Antithrombin: anti-inflammatory properties and clinical applications.
Many humoral and cellular components participate in bidirectional communication between the coagulation and inflammation pathways. Natural anticoagulant proteins, including antithrombin (AT), tissue factor pathway inhibitor, and protein C, suppress proinflammatory mediators. Conversely, inflammation blunts anticoagulant activity and, when uncontrolled, promotes systemic inflammation-induced coagulation, such as those that occur in disseminated intravascular coagulation and severe sepsis. This review discusses the mechanisms of action and clinical use of AT concentrate in critically ill patients and in the settings of perioperative anticoagulation management for surgery and obstetrics. AT is a serine protease inhibitor with broad anticoagulant activity and potent anti-inflammatory properties. In clinical conditions associated with hereditary or acquired AT deficiency, administration of AT concentrate has been shown to restore proper haemostasis and attenuate inflammation. Of note, AT modulates inflammatory responses not only by inhibiting thrombin and other clotting factors that induce cytokine activity and leukocyte-endothelial cell interaction, but also by coagulation-independent effects, including direct interaction with cellular mediators of inflammation. An increasing body of evidence suggests that AT concentrate may be a potential therapeutic agent in certain clinical settings associated with inflammation. In addition to the well-known anticoagulation properties of AT for the treatment of hereditary AT deficiency, AT also possesses noteworthy anti-inflammatory properties that could be valuable in treating acquired AT deficiency, which often result in thrombotic states associated with an inflammatory component.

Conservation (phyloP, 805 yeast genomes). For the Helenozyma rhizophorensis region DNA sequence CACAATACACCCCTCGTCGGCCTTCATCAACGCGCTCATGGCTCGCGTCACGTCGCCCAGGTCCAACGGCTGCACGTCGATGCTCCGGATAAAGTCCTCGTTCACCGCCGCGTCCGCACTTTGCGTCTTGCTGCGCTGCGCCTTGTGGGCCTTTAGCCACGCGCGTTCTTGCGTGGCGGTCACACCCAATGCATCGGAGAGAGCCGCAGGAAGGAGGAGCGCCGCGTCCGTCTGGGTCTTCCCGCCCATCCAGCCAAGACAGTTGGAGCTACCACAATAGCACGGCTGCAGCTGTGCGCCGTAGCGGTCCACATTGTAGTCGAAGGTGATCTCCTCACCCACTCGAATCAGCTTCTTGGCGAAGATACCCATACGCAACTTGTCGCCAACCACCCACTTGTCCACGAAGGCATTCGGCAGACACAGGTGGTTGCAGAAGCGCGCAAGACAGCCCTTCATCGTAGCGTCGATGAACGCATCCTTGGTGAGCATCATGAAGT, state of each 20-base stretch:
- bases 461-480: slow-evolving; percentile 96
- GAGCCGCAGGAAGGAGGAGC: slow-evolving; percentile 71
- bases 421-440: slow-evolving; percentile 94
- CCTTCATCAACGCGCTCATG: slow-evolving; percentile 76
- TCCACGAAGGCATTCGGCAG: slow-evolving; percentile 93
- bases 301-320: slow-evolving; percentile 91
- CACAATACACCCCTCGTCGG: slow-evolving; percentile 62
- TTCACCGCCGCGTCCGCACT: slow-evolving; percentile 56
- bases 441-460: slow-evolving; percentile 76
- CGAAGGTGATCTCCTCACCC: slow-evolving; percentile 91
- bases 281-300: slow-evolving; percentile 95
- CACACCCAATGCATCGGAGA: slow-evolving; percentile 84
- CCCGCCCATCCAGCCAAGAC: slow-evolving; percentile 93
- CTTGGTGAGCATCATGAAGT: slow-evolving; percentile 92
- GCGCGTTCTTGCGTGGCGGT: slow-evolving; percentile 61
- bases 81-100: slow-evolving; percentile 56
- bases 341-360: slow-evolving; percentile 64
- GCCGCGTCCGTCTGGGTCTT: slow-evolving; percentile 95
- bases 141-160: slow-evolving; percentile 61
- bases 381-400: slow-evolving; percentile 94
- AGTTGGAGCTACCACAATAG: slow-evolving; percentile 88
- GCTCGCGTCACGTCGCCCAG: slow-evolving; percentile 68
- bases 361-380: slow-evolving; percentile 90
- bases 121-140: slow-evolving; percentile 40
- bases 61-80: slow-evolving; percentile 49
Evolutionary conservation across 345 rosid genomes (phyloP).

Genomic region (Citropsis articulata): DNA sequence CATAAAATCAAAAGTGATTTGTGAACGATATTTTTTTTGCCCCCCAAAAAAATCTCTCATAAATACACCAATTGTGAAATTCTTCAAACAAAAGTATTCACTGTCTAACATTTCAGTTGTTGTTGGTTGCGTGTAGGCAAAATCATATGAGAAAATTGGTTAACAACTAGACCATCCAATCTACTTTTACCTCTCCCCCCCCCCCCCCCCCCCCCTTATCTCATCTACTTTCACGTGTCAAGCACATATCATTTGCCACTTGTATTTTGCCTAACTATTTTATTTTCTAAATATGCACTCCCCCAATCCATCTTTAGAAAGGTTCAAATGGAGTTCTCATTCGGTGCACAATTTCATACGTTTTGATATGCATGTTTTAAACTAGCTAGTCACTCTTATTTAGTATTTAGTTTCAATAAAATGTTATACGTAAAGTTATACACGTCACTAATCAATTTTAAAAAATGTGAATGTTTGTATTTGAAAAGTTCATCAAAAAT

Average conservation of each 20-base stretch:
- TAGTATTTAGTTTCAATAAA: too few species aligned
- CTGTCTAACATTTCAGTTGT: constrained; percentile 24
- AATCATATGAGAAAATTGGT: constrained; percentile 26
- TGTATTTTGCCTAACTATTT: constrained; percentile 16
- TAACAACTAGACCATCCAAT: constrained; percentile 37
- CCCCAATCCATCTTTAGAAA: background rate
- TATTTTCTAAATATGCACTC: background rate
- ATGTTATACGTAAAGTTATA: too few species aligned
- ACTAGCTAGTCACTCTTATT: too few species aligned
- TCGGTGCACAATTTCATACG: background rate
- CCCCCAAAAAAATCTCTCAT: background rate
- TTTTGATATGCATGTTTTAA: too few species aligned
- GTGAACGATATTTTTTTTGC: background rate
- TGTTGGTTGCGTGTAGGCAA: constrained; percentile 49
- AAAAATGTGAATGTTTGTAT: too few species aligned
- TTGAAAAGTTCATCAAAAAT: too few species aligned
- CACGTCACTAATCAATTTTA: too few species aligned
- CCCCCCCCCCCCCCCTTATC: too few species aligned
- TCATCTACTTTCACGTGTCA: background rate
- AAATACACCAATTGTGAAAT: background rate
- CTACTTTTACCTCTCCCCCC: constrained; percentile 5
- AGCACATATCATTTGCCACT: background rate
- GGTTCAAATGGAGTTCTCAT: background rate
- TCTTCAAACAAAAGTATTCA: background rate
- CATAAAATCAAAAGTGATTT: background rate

Levy, JH; Sniecinski, RM; Welsby, IJ; Levi, M
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